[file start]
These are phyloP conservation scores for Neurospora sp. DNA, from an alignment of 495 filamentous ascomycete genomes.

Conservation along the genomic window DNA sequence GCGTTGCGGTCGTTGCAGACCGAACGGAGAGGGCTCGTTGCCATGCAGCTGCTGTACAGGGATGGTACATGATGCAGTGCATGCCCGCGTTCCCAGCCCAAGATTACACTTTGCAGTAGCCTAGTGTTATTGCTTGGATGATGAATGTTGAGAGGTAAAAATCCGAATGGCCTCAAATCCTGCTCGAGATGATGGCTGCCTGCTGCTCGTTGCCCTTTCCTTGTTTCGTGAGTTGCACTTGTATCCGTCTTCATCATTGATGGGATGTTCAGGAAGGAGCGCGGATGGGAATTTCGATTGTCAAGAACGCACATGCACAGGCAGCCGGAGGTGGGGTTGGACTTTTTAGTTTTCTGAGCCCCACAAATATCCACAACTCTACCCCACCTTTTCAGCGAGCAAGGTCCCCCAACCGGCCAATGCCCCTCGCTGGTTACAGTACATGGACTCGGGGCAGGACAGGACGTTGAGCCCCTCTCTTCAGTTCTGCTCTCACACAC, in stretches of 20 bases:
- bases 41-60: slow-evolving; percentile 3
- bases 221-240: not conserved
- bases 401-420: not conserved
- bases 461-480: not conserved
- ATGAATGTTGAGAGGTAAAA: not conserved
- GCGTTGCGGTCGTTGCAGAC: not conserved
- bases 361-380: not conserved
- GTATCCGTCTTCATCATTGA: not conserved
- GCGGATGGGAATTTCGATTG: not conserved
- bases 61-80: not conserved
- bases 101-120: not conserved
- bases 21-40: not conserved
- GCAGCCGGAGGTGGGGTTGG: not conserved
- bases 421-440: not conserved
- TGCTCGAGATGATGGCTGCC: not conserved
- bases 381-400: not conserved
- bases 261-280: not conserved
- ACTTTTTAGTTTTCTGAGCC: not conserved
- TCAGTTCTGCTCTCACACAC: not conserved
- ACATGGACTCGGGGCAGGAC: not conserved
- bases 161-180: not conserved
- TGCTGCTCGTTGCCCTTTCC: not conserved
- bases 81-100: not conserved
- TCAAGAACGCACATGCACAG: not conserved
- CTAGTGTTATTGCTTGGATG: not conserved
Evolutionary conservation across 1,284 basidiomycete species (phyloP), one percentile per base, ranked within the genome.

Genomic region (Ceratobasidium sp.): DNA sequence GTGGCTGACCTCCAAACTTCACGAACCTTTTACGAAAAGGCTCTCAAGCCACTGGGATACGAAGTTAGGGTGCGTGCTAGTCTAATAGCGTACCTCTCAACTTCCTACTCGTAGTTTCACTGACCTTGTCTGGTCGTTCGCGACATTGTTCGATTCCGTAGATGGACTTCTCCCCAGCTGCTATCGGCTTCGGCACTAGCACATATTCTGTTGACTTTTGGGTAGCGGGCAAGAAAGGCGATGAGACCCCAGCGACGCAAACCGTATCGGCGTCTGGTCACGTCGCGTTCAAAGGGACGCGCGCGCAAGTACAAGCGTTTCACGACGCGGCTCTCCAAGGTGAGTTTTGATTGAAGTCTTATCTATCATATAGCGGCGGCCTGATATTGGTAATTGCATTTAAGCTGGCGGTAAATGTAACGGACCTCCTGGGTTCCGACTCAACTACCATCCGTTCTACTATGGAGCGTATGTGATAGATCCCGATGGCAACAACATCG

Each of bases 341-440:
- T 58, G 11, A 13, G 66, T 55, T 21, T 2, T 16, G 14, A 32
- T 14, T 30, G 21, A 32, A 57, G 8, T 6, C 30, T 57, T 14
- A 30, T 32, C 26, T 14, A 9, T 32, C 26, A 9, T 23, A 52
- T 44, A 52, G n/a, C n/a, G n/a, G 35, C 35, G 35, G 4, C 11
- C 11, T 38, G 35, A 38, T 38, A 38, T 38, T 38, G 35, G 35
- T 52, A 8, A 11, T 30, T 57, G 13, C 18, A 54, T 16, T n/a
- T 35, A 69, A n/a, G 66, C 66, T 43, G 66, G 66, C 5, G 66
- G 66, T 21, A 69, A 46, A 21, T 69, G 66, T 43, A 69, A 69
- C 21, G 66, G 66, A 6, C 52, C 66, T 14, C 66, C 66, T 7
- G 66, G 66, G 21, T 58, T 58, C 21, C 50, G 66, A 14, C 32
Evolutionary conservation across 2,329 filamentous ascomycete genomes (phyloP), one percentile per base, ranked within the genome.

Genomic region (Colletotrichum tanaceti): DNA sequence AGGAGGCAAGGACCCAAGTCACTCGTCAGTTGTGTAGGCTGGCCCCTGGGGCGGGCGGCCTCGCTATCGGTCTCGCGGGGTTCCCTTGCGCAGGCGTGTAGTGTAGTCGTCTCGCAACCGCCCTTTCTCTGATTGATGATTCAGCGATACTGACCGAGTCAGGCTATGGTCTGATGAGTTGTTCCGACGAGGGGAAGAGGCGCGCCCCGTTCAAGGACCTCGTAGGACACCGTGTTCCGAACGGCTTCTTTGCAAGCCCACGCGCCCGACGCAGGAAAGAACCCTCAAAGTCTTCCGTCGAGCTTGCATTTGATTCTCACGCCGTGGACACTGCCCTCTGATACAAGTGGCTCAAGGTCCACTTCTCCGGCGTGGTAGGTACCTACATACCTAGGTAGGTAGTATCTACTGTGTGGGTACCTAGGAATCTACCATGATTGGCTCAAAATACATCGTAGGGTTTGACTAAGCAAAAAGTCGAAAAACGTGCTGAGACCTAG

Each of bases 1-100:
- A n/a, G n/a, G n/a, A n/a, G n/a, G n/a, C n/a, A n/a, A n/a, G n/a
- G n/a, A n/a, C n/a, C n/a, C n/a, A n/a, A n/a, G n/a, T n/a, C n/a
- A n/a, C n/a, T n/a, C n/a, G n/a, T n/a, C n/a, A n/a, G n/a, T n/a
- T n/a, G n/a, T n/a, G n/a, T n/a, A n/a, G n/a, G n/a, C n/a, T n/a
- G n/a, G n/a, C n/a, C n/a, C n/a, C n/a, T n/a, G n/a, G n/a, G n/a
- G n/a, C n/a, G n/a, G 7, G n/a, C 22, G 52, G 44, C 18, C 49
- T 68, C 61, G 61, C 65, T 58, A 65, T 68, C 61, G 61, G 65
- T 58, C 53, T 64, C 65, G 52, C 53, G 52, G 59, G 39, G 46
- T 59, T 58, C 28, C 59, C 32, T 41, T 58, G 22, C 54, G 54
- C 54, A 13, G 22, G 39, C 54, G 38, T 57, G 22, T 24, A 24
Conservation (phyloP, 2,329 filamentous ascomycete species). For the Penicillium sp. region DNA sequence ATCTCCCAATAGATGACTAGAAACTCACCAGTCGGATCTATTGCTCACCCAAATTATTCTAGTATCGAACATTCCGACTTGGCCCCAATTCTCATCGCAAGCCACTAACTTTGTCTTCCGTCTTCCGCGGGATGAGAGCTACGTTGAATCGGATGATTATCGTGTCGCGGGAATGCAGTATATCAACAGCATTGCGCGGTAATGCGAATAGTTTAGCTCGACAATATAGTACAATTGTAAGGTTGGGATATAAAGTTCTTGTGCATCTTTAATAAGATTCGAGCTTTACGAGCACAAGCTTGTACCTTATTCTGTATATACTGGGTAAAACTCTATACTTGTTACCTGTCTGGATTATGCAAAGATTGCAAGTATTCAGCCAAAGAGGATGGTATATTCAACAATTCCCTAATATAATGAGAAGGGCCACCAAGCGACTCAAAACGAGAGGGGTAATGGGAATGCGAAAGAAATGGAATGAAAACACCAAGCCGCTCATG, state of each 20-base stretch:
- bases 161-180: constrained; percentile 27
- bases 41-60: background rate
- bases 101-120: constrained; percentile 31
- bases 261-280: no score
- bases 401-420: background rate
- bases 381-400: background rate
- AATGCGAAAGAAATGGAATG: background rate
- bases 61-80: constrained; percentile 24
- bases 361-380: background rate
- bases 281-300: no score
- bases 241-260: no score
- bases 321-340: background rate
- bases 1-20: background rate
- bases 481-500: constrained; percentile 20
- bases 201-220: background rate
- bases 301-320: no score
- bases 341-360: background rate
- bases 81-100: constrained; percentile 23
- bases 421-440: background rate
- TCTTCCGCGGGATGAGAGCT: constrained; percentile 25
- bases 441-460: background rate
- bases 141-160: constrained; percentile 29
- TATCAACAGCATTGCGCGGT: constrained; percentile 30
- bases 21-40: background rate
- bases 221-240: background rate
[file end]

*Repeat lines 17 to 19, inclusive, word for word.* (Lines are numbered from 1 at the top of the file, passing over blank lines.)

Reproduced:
- TGCTCGAGATGATGGCTGCC: not conserved
- bases 381-400: not conserved
- bases 261-280: not conserved